“As a country, as a society, we live and breathe the idea of religious freedom and religious tolerance, whatever the religion, and political freedom and political tolerance, whatever the point of view.”

Then Kerry really turned it on, telling his audience how in the land of the free neo Nazis are permitted to strut in their jackboots and swastika wherever they feel like, even in the Jewish suburbs of Chicago. This is how Mr. sensitivity phrased it:

“People have sometimes wondered about why our Supreme Court allows one group or another to march in a parade even though it’s the most provocative thing in the world and they carry signs that are an insult to one group or another.”

Heart warming.

Except that, in Germany, the law restricts neo-Nazi propaganda and Nazi symbols are banned, with the exception of artistic or historic reenactment purposes. In 2005, Germany’s parliament tightened the restrictions on neo-Nazi marches to keep them away from sensitive memorials such as former concentration camps. The changes make it easier for local authorities to ban such gatherings.

Oblivious to all that, Kerry boasted: “The reason is, that’s freedom, freedom of speech. In America you have a right to be stupid – if you want to be… And we tolerate it. We somehow make it through that.”

Actually, not all of us – certainly those unlucky Jews who used to live in Berlin while all that stupidity was going on, starting in 1933.

“Now, I think that’s a virtue,” Kerry declared proudly. “I think that’s something worth fighting for. The important thing is to have the tolerance to say, you know, you can have a different point of view.”

So now what, revoke all those intolerant laws against neo Nazi marches through Berlin? Because that certainly sounded like the natural conclusion from the uber-tolerant Kerry.

Kerry made the comments in favor of letting Nazis be Nazis on his first foreign trip since becoming secretary of state on Feb 1. After one-night stops in London and Berlin, he is visiting Paris, Rome, Ankara, Cairo, Riyadh, Abu Dhabi and Doha before returning to Washington on March 6.

So little time, so many folks to embarrass…

BDS Attacks JNF Concert Goers in Berlin (Video)

Monday, October 8th, 2012

Ten members of BDS interrupted a JNF fundraiser in Berlin. The protesters helped up signs, yelled “Free Palestine”, shoved old women, and knocked people down.

Jews, Muslims, Christians Protest German Anti-Circumcision Law

Monday, September 10th, 2012

Approximately 300 protesters across the religious spectrum demonstrated in eastern Berlin in favor of religious freedom and the decriminalization of circumcision in Germany.

The majority of the protesters were Jewish, though Muslims and Christians also participated.

There are approximately 10,500 Jews living in Berlin.

Mainly Jewish protesters, as well as Muslims and Christians, demonstrated on Sunday for religious freedom and the decriminalization of circumcision in the Federal Republic.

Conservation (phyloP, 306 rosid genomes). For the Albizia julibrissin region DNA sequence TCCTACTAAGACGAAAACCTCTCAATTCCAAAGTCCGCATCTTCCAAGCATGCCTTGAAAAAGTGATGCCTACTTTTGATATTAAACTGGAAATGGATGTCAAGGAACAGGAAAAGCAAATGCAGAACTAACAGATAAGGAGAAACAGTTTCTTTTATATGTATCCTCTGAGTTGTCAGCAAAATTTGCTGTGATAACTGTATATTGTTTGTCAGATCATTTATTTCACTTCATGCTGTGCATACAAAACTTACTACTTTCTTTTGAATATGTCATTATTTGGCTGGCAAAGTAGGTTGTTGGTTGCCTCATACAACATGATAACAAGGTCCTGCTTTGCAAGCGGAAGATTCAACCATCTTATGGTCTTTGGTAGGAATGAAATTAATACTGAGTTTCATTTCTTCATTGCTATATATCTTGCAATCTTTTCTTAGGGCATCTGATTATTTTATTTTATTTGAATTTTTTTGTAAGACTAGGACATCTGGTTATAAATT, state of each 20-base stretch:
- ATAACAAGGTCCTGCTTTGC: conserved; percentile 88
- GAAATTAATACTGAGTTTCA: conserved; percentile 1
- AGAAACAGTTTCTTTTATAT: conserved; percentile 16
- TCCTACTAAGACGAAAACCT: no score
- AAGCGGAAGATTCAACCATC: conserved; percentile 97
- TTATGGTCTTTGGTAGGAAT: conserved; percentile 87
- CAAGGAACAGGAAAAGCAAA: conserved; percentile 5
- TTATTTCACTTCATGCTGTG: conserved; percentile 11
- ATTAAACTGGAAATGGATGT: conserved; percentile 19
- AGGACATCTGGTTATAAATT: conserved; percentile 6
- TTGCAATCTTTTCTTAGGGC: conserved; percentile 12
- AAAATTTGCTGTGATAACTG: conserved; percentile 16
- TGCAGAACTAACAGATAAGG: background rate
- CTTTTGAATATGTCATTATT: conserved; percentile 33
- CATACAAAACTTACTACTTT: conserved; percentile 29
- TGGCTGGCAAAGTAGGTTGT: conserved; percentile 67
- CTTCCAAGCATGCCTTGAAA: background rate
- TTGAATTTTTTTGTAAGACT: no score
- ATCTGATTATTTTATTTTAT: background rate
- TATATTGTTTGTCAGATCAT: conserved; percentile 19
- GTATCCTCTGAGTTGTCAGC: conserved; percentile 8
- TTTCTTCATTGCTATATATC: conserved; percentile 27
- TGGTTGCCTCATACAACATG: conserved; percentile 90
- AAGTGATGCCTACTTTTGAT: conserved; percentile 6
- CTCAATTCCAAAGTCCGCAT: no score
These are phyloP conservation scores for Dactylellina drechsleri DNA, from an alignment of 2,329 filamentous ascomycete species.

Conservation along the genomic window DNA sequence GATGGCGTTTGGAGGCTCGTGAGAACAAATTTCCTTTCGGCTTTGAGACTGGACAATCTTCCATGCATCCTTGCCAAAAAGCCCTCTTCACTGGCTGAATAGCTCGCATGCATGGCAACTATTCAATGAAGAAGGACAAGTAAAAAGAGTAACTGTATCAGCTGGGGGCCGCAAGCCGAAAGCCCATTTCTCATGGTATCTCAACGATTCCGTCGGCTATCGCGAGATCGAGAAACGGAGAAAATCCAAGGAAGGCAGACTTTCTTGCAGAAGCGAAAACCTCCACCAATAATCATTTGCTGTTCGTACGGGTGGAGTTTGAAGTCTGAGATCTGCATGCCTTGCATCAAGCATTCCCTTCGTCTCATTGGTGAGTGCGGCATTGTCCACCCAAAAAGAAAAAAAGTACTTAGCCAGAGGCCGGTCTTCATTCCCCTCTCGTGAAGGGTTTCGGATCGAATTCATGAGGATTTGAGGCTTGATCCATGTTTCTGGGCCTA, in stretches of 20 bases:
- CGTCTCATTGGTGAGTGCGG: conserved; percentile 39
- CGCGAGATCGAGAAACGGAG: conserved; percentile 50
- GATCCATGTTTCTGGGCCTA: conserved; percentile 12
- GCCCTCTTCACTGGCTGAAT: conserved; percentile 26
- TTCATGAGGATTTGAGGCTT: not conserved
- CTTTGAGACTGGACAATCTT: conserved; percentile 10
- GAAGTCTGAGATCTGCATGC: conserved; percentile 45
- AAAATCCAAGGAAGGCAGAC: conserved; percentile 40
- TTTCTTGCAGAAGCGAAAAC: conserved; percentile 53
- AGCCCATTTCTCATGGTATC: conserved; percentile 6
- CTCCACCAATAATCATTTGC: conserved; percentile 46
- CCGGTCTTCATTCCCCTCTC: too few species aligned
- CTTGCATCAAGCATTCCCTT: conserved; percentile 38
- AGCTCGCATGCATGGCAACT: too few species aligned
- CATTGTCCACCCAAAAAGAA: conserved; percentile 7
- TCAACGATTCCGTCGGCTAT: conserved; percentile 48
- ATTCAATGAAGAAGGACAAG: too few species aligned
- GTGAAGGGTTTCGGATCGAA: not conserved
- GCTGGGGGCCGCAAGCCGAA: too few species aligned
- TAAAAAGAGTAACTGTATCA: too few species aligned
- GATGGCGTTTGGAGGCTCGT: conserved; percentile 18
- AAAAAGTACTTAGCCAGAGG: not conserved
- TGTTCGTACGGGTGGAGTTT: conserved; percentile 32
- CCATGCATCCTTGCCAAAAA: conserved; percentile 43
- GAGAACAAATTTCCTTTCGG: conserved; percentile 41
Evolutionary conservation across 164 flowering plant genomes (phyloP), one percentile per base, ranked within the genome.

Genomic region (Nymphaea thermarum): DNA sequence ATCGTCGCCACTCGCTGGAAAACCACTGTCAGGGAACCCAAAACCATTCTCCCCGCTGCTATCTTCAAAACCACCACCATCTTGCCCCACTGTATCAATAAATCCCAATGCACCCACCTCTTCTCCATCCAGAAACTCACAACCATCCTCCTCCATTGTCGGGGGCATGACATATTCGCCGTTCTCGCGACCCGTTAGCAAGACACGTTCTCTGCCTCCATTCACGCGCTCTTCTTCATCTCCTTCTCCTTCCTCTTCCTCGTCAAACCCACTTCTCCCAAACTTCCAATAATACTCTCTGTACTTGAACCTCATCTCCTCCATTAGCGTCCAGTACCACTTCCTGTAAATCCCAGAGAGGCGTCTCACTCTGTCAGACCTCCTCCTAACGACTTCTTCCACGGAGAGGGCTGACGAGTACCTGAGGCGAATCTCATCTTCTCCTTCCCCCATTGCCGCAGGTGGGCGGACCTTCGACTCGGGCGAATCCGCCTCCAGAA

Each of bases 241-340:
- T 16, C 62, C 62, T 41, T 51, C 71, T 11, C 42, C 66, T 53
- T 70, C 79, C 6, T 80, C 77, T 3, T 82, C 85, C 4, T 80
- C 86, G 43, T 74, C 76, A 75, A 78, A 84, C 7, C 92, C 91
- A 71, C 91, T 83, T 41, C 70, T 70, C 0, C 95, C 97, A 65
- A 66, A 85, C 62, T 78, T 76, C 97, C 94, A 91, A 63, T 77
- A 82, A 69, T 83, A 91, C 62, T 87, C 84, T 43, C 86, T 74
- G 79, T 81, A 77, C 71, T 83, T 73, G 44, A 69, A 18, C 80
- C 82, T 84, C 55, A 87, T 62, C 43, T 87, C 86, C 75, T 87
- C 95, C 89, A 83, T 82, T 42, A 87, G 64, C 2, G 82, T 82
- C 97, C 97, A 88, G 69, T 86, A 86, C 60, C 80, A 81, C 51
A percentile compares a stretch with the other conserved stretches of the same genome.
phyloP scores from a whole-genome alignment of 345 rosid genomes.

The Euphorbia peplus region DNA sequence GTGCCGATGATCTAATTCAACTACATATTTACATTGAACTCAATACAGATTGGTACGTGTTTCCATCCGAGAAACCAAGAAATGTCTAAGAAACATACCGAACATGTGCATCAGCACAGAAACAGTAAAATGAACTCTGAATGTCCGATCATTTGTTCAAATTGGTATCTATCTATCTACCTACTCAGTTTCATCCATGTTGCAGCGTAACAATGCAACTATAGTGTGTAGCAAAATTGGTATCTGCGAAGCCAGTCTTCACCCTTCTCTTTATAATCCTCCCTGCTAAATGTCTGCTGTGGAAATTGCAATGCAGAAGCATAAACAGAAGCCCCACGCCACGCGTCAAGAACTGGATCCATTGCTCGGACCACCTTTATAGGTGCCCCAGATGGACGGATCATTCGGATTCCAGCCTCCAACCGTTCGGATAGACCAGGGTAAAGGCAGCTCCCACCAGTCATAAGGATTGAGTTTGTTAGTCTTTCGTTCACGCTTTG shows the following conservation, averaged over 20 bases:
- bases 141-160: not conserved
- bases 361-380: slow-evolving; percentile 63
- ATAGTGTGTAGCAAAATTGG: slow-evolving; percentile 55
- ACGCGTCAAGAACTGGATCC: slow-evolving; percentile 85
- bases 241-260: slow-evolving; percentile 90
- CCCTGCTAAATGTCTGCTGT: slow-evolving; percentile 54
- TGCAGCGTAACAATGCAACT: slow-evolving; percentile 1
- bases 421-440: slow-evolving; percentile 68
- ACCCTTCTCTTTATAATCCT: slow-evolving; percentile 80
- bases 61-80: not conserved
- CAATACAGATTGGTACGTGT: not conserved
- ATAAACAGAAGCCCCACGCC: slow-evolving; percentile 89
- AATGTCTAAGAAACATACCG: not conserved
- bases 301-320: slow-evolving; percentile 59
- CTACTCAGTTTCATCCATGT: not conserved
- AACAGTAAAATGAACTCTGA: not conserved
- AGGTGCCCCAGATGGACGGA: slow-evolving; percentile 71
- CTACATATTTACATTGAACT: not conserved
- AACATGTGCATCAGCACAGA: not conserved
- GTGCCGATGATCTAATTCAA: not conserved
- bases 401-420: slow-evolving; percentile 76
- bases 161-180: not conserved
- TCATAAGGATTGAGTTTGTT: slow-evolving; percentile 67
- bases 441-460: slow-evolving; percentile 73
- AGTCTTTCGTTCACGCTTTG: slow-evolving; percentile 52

Lala Süskind, former head of the Berlin Jerish community spoke at the rally, speaking up on behalf of religious rituals and citing the World Health Organization’s recommendation that boys be circumcised for medical reasons.

A new law to reintroduce circumcision to German society would require parents to prove the procedure has a religious basis, to receive medical guidance against the procedure by a doctor, and to acquiesce to having their sons circumcised by a doctor rather than a mohel.  The Jewish community has rejected the proposed law.

German state of Berlin Declares Circumcision, Not Brit Milah, Legal

Thursday, September 6th, 2012

Berlin became the first of Germany’s 16 states to declare circumcision legal, following a Cologne court ruling in June that non-medical circumcisions on children amounted to a criminal offense, according to the German news agency DPA. National legislation is pending to legalize circumcision.

But, the state of Berlin has authorized only doctors, and not mohels, to perform circumcisions; the national legislation could authorize mohels. The state also required that parents be informed of the procedure’s medical risks before consenting, and that doctors do everything possible during the procedure to reduce pain and limit bleeding.

June’s court ruling has led many doctors to stop performing circumcisions in order to avoid being prosecuted. Two rabbis have had complaints brought against them based on the ruling, though one complaint was dropped last week.

German Jews Warn Against Yarmulkes

Friday, August 31st, 2012

After an attack on a rabbi in Berlin, Gideon Joffe, the head of the Berlin Jewish community, said he would “not recommend that any Jew go around in parts of Berlin with a kipah.”

On Tuesday, Rabbi Daniel Alter of Berlin was violently attacked while picking up his daughter from a piano lesson. He currently is recovering from surgery for a broken cheekbone. The attackers, reportedly Arab youths, asked Alter – who was wearing a kipah – if he was Jewish before hitting him in the face. They then allegedly verbally threatened Alter’s 6-year-old daughter.